The form of the collected testimonials varies to include objects such as home-made quasi-books, bound volumes, illustrations with author’s comments, notebooks filled with hand writing, and letters the length of one page. Memoirs were usually accompanied by originals or photo- copies of various documents, photos, drawings. Sometimes one can also. encounter plans of settlements or camps the authors of the accounts were sent to. The collection includes also poems and songs written in the USSR and back in the country, letters from exile, and even diaries kept despite the unfavourable conditions.
Some authors concentrate almost exclusively on their own painful experiences. However, the testimonials give also a picture of the Soviet society, its institutions and repression authorities, and lifestyle. There are, too, many accounts describing contacts the deportees established with other prisoners of different nationalities or with the local population of Siberia and Kazakhstan. The collection is full of accounts depicting work in camps and prisons, and the daily life conditions (food, hygiene, clothing, but also religious life and interpersonal relationships).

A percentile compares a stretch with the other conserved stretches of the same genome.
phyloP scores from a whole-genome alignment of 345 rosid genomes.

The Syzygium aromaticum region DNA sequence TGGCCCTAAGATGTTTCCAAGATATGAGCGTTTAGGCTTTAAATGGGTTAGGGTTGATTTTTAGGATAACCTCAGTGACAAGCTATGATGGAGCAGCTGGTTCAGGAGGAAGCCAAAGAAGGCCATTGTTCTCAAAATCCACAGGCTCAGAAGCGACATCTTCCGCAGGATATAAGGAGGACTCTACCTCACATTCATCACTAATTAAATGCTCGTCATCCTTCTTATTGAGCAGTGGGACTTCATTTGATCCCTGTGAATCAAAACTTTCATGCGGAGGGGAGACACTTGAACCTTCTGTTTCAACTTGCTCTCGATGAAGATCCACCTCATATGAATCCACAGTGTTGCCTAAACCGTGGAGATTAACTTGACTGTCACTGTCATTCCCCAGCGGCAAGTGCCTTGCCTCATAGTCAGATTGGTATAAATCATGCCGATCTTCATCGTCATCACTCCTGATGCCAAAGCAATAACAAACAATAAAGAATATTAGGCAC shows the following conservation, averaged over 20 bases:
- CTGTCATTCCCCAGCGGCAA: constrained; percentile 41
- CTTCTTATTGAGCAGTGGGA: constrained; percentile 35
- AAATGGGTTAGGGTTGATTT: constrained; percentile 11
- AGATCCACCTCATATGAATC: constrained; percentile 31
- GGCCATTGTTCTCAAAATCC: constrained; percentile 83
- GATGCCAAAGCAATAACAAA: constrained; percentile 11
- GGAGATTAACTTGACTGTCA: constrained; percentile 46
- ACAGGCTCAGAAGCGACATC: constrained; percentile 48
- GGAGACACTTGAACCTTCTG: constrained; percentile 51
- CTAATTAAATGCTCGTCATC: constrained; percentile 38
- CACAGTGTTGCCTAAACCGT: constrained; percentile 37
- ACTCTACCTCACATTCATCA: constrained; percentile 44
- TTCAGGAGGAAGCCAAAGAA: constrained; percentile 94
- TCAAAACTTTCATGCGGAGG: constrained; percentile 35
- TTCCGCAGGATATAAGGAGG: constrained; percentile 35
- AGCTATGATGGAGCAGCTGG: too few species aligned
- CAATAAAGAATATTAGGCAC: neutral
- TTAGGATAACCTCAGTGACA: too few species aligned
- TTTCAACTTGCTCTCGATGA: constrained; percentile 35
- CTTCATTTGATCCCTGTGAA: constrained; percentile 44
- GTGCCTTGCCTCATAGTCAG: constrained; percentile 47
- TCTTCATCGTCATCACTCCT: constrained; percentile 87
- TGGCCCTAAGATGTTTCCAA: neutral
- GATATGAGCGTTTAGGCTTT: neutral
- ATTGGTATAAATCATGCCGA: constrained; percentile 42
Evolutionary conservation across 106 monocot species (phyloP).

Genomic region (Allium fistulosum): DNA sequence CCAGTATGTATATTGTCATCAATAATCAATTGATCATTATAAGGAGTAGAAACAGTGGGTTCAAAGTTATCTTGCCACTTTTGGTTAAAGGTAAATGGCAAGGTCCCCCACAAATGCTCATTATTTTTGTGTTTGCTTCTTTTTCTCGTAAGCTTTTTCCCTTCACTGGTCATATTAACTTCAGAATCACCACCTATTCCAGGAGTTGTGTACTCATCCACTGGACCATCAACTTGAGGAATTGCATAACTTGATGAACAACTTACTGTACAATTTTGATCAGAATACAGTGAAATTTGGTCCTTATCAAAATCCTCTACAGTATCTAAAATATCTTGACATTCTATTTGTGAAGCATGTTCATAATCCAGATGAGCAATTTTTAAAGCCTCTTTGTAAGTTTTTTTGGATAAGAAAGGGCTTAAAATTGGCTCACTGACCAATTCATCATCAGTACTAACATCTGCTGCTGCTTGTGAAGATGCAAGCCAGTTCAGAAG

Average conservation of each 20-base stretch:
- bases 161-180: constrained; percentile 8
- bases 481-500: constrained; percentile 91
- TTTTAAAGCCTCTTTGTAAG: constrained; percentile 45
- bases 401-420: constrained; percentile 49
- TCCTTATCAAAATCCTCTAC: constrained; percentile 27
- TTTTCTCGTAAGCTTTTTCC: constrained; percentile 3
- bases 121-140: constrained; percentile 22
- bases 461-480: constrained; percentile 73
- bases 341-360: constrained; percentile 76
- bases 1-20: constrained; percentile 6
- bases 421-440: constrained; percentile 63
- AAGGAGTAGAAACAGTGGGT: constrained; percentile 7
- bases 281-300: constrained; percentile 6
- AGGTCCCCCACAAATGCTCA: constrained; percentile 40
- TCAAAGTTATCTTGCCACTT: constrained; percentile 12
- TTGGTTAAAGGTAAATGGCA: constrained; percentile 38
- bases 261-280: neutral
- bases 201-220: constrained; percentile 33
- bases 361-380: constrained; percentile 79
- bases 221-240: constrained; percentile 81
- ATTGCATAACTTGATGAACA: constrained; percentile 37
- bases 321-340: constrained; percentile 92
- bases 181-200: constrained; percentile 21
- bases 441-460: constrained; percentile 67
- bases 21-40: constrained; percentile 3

The authors, to the extent it was possible for them, tried to relate their psychical condition in those times, how they felt and what they thought. More often than not, they tried to stay objective in their assessment of the environment they found themselves in. They scrupulously noted both acts of violence, and acts of kindness they witnessed or experienced in the depths of the USSR. Poles did their best to adjust and get used to the situation, which, however, did not mean abandoning their identity. Reading their memoirs, one gets a heart-breaking picture of a struggle for survival despite ruthlessness of the authorities, human animosity, severe climate, one’s own feeling of impotence and hopelessness of the situation. Many of the accounts give also a short description of homecoming and what happened afterwards in their lives back in Poland. One of the great advantages of the accounts from this collection is that they are authentic and emotionally charged. In many instances, they give a unique chance to find out about facts not recorded in the official documents available in archives.